A reminder that the March meeting is usually the time where our $20 annual dues are collected and we have our annual general meeting for the club officers.
We had 16 souls at our last meeting about three weeks ago at the Red Cross. That meeting had been postponed a week due to bad weather. We had so many souls, we decided to move into the main meeting room of the Red Cross which gave us lots more room than the EOC attached to the radio shack.
Mike, VO1AX, mentioned that he wanted to start up a subgroup within our club for the purpose of contesting. I noticed a number of our members were eager to help out.
Matt informed us that the city will have a backup emergency operations center located behind the Metrobus building. We will have a dedicated antenna in the space, but there is no emergency power there.
Loren VO1OE, brought in another of his antenna creations, this time a 2 meter loop antenna with rather classy metal work done. He also showed off a new all-purpose dipole connector for the 259 connector which was printed using a 3-D printer. He also showed off his power box of amateur gear which will be stored in a nifty plastic carrying case. With today’s microtechnology, you can indeed have a radio shack in a box. When I saw Mike’s AX, switching power supply with large meters on a small box I was amazed to learn it could put out a hefty amperage (it’s The Astron 630M).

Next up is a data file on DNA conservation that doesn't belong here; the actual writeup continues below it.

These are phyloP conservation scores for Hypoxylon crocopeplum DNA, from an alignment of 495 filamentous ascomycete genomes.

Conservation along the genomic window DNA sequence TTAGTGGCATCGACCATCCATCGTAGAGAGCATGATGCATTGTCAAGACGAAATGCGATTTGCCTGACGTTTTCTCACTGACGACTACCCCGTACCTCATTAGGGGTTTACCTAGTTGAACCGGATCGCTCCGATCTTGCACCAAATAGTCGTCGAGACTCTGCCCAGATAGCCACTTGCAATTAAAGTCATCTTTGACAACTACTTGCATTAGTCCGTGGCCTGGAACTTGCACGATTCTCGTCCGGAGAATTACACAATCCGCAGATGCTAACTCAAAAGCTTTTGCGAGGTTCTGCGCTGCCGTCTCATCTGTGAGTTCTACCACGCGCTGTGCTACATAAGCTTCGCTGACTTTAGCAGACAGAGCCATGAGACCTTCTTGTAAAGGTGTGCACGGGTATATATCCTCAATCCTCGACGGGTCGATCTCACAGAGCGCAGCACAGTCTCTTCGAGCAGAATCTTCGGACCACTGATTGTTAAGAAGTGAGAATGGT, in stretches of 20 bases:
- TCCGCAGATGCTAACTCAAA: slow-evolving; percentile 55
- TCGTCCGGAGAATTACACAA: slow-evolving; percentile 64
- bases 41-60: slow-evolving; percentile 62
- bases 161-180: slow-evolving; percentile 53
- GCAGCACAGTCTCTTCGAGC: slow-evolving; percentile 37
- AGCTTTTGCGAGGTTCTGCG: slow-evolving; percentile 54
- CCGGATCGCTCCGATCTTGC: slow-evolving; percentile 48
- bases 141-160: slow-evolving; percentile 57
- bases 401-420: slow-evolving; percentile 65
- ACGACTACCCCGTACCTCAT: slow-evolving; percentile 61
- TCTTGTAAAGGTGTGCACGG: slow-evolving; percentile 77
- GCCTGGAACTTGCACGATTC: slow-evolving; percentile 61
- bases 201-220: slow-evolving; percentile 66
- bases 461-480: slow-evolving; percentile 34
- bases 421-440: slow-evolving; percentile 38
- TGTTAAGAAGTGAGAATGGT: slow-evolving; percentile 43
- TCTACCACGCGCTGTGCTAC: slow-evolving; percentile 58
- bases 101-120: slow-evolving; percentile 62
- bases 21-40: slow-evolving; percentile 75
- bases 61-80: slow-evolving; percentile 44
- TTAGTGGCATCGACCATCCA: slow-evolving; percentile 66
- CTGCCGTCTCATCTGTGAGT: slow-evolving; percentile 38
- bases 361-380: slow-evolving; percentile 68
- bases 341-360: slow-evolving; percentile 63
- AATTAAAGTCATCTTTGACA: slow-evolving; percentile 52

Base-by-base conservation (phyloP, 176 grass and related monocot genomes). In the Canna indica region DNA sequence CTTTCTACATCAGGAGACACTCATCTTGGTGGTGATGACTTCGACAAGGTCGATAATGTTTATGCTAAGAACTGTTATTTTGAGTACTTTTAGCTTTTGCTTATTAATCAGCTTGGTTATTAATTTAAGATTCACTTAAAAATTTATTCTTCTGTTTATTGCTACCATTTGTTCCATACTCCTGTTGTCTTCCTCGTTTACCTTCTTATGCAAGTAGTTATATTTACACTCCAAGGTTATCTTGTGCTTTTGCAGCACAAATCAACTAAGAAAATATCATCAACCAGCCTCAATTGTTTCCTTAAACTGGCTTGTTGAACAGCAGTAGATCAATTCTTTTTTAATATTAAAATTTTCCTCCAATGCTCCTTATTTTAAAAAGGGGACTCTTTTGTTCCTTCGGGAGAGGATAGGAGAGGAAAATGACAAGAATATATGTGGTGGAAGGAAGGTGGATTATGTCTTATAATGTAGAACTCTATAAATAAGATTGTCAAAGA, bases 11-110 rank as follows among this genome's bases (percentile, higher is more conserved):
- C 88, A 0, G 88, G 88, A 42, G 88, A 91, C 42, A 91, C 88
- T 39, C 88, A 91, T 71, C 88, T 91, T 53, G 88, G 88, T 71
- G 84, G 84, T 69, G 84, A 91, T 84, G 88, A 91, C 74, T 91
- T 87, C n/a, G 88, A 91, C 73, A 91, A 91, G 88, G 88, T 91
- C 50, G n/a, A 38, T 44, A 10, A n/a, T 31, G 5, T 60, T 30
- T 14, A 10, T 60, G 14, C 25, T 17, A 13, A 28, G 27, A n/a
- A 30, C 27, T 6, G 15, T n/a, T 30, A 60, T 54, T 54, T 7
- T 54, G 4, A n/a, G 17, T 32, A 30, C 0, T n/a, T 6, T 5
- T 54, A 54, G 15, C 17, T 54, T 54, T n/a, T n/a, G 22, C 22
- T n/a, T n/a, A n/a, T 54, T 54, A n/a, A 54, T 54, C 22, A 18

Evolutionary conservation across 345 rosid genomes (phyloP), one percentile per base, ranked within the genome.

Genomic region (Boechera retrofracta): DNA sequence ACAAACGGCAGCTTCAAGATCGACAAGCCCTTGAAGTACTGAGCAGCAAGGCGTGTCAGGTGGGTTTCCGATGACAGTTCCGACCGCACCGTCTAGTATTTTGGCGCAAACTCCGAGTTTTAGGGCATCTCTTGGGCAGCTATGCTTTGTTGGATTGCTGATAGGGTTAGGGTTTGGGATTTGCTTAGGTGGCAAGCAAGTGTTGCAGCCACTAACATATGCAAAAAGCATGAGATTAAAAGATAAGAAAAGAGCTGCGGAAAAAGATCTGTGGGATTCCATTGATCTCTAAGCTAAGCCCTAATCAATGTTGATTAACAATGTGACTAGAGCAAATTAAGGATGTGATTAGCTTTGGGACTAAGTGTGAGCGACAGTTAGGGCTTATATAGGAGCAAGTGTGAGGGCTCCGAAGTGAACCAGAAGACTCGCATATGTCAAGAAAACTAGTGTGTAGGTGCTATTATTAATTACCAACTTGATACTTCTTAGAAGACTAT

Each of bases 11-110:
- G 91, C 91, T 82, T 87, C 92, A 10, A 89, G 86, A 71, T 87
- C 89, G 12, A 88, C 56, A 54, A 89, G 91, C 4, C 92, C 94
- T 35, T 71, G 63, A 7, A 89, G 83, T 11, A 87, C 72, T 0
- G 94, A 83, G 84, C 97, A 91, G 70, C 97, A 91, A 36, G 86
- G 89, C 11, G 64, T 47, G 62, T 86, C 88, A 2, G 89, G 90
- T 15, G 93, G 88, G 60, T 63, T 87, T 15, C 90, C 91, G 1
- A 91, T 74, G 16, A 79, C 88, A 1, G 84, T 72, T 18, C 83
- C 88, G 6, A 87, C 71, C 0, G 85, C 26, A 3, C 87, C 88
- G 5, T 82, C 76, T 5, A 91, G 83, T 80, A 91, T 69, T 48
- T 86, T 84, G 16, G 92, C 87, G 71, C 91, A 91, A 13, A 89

It was a busy time at the Red Cross shack on the weekend of March 4. Mike, VO1AX ,was the chairman of the board running the single sideband contest and also doing the special callsign for VO1VIMY . Actually, the VIMY callsign is so long I’m surprised if it can be said in under 10 or 15 seconds.
We were surprised before the weekend event that Mike’s new Yaesu 1200 would not tune up the broadband long-wire antenna at CRC. We were even more surprised when his separate automatic tuner would not tune up the antenna on 80 meters either. I dragged out my old Ameritron tuner and the boys went ahead manually with about 300 to 400 W into the antenna.